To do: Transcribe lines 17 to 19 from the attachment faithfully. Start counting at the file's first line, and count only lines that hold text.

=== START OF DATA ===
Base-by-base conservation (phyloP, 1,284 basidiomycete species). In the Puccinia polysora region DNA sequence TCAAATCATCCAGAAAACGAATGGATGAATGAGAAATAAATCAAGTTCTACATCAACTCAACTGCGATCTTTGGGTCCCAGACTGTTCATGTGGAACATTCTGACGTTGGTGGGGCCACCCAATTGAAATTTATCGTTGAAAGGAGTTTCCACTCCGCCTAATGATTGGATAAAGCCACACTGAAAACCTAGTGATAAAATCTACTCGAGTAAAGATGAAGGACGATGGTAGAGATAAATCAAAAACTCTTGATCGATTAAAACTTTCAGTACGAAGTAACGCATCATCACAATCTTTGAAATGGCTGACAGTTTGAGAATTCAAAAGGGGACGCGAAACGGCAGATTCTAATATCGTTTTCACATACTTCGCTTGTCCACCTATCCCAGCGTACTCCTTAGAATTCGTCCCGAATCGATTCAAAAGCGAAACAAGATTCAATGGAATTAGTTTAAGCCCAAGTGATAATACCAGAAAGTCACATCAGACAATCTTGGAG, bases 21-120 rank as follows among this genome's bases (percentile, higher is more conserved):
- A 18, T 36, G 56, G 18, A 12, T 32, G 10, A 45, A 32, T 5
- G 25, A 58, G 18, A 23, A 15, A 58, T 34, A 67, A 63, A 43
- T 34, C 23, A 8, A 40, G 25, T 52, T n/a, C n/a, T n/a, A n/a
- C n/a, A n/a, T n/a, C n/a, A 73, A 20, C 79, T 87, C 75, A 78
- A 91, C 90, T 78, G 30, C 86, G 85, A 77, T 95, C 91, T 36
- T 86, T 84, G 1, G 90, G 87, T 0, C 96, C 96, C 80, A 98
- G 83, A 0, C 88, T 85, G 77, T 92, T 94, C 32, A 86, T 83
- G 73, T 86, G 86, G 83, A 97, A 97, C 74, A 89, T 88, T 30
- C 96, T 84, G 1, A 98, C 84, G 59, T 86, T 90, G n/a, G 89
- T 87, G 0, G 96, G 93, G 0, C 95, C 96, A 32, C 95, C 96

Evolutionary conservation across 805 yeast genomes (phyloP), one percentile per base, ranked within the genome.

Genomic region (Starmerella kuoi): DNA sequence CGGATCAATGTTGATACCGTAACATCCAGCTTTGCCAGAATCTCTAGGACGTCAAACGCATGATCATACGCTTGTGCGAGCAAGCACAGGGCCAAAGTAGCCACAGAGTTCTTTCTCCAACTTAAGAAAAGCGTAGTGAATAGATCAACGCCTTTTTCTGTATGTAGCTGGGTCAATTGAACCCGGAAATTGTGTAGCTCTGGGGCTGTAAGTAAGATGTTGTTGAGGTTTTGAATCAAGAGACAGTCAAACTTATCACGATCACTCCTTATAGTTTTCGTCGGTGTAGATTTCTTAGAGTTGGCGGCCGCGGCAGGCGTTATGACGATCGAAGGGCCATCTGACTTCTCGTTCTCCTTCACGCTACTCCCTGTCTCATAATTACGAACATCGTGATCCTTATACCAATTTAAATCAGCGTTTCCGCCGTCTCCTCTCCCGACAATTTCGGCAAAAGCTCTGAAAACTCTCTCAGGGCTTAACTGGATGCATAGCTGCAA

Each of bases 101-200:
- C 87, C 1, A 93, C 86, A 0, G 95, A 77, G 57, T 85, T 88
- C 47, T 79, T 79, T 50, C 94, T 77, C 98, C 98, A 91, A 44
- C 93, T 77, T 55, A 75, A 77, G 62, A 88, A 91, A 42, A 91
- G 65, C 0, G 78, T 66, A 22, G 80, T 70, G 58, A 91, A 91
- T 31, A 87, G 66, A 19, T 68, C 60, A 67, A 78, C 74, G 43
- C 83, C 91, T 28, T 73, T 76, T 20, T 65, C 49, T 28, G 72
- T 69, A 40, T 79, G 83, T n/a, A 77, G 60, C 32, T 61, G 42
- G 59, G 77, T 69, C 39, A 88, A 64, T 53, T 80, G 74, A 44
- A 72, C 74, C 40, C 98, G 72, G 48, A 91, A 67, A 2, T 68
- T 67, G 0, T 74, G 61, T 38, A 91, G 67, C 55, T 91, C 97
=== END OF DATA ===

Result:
- C 93, T 77, T 55, A 75, A 77, G 62, A 88, A 91, A 42, A 91
- G 65, C 0, G 78, T 66, A 22, G 80, T 70, G 58, A 91, A 91
- T 31, A 87, G 66, A 19, T 68, C 60, A 67, A 78, C 74, G 43